202246 Odds of Self Reported Suicide Behaviors in Deaf and Hard of Hearing College Entering Adults

Tuesday, November 10, 2009

Amanda O'Hearn, PhD , Department of Psychiatry (Psychology), University of Rochester Medical Center, Rochester, NY
Vincent Samar, PhD , Department of Research and Teacher Education, National Technical Institute for the Deaf, Rochester, NY
Steven Barnett, MD , Family Medicine Research Programs, University of Rochester School of Medicine, Rochester, NY
Background: Studies indicate that deaf and hard of hearing (D/HOH) people may be at higher risk for suicide behaviors. Purpose: To compare D/HOH to hearing incoming freshmen using the NCDHR Health Behavior Survey (HBS). Methodology: 168 D/HOH college entering adults and 578 hearing peers completed the HBS. The HBS is based on several national health risk surveys and was presented in a modified written English format designed to be linguistically accessible to participants. Items included suicide ideation and attempts within the past 12 months, depression within the past two weeks, past use of depression medication, substance use within the past 12 months, socioeconomic status, and race/ethnicity. Audiometric hearing loss and reading comprehension data were also obtained for the D/HOH participants. Results: D/HOH women reported comparable levels of suicide ideation but 3.6 times higher odds of suicide attempts than hearing women. D/HOH men did not differ from hearing men in their reported suicide behavior odds. These results were not altered after controlling for age, SES, race/ethnicity, reported recent depression, reported history of depression medication, and reported levels of substance use. Conclusions: D/HOH college entering women may be at substantially higher risk for suicide attempts than their hearing peers. The interaction of other deafness-related and gender specific quality of life and mental health factors may explain the observed disparity in reported suicide attempt odds for D/HOH women. Understanding the specific roles of hearing status, gender, and mental health experiences as suicide risk factors may help develop targeted intervention procedures for this population.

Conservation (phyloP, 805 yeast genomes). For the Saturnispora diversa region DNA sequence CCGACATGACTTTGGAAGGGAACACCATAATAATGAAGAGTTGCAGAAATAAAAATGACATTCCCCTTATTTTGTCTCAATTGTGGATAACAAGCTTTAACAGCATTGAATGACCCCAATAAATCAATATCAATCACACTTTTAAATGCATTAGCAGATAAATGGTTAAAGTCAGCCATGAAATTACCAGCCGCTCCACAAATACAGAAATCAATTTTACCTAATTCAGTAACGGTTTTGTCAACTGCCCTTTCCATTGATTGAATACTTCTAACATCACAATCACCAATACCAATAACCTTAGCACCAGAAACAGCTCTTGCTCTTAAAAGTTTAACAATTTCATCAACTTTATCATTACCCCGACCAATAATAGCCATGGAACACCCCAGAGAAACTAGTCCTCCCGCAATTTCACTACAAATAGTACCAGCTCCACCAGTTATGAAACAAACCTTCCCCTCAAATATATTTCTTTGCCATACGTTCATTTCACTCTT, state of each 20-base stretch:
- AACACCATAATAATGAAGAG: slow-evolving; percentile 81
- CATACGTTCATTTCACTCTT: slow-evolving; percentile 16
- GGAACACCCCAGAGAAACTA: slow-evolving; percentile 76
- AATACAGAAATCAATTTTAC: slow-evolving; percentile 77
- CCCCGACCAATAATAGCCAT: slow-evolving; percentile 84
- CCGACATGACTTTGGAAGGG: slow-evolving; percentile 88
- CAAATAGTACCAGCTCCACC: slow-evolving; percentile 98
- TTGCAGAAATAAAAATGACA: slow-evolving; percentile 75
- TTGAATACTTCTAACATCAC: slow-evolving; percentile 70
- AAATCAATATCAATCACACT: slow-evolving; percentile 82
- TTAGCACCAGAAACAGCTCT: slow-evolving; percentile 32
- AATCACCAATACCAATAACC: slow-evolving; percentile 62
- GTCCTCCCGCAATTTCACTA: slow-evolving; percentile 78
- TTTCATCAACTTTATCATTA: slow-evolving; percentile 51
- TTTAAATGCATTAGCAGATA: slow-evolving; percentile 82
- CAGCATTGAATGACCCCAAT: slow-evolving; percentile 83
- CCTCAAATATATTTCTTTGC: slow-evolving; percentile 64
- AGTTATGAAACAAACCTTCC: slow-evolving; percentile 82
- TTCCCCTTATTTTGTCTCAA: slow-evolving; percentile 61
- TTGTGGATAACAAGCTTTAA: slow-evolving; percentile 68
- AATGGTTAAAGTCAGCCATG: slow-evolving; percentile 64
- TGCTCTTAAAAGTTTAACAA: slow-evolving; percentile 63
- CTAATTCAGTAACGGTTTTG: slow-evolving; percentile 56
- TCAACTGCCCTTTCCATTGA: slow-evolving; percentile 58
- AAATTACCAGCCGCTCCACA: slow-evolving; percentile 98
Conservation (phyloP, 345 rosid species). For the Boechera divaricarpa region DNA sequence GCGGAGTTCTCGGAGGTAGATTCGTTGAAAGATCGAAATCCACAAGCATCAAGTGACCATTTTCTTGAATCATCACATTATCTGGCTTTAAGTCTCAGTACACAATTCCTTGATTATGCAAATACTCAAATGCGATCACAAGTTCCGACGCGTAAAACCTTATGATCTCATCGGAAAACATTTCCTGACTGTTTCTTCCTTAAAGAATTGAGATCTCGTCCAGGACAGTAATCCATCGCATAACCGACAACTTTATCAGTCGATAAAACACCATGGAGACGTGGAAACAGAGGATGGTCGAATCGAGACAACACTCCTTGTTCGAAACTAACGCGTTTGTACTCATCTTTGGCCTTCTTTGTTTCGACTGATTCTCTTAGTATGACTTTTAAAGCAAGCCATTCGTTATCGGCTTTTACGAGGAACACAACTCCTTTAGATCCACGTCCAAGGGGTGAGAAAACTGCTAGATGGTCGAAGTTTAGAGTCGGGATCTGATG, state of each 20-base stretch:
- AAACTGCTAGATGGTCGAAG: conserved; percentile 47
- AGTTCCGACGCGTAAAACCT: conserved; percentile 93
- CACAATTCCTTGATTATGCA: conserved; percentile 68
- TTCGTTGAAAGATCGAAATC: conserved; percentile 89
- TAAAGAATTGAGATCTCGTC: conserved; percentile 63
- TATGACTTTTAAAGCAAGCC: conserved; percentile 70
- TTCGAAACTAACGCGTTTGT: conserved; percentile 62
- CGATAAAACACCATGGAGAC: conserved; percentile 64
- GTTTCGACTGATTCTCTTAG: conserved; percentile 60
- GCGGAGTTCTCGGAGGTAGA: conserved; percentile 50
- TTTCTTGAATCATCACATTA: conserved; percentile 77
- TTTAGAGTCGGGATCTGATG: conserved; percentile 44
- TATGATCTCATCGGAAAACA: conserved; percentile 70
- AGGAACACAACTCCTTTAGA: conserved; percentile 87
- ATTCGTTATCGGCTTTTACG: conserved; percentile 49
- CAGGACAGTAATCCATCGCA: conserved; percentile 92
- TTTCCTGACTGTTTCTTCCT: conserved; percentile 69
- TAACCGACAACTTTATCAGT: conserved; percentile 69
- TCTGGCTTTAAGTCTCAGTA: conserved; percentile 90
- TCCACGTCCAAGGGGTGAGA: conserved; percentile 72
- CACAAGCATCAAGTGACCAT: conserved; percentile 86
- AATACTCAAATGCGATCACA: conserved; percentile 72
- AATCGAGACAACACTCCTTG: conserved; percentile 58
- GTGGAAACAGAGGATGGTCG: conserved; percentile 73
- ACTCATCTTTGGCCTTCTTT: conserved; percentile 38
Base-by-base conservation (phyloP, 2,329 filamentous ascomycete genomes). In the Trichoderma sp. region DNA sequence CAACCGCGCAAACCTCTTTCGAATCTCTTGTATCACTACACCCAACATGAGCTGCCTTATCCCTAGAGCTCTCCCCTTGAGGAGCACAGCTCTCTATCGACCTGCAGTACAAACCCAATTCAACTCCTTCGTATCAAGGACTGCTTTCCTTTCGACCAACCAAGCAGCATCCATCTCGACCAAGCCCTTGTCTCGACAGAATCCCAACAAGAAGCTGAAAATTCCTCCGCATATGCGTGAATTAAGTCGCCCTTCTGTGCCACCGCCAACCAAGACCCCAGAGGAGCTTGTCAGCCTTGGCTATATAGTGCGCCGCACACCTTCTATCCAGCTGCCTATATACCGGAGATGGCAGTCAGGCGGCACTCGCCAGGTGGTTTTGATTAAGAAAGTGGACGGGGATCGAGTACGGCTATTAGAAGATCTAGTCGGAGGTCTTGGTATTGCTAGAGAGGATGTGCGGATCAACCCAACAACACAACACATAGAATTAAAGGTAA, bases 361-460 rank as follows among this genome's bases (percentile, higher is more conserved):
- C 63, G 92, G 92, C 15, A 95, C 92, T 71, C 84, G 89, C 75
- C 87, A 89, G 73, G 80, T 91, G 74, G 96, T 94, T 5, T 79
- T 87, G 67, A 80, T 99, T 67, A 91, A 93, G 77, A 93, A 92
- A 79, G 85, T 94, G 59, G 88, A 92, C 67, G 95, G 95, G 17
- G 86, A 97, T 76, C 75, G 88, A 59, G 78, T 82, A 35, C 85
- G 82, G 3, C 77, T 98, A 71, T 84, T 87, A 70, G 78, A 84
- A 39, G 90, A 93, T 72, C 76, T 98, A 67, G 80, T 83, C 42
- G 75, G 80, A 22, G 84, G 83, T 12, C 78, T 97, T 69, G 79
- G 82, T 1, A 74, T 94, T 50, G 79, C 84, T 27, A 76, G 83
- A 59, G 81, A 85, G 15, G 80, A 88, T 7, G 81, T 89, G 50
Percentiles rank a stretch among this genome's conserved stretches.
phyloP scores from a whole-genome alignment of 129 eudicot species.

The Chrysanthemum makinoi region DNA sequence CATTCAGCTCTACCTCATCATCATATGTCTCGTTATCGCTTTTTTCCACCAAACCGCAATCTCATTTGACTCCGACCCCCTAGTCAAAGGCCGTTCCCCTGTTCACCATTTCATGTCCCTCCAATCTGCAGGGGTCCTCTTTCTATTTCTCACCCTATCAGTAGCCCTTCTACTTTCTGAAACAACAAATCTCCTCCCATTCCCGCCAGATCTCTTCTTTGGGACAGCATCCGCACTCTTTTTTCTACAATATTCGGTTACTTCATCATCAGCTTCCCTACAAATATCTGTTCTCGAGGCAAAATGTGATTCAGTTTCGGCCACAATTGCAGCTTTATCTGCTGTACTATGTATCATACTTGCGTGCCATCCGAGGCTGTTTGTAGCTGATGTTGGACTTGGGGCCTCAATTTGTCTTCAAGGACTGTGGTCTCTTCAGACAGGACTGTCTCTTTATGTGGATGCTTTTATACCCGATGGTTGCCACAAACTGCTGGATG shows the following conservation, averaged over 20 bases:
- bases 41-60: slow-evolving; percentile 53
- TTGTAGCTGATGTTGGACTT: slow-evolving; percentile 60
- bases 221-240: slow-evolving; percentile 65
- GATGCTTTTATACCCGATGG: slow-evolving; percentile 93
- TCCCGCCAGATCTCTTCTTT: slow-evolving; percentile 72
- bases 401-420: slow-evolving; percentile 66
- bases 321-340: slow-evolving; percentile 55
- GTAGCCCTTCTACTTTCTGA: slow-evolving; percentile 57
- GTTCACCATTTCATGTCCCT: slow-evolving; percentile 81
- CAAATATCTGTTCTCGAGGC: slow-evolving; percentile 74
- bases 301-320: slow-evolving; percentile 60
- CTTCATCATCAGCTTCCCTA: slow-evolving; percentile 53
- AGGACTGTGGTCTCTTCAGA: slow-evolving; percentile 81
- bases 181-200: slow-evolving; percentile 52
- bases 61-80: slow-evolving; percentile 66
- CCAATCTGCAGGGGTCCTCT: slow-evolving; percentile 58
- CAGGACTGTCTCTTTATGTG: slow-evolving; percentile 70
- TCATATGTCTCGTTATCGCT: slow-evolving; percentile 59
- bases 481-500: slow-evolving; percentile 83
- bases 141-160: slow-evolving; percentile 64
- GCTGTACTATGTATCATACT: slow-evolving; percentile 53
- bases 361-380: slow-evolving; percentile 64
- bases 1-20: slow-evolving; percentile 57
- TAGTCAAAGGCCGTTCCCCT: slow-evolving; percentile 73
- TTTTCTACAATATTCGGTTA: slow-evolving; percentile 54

Learning Objectives:
Describe the difference in self-reported suicidal behaviors between deaf and hearing incoming college freshmen students.

Keywords: Deaf, Suicide

Presenting author's disclosure statement:

Qualified on the content I am responsible for because: I co-wrote the article and was on the research committee that conducted the research.
Any relevant financial relationships? No

I agree to comply with the American Public Health Association Conflict of Interest and Commercial Support Guidelines, and to disclose to the participants any off-label or experimental uses of a commercial product or service discussed in my presentation.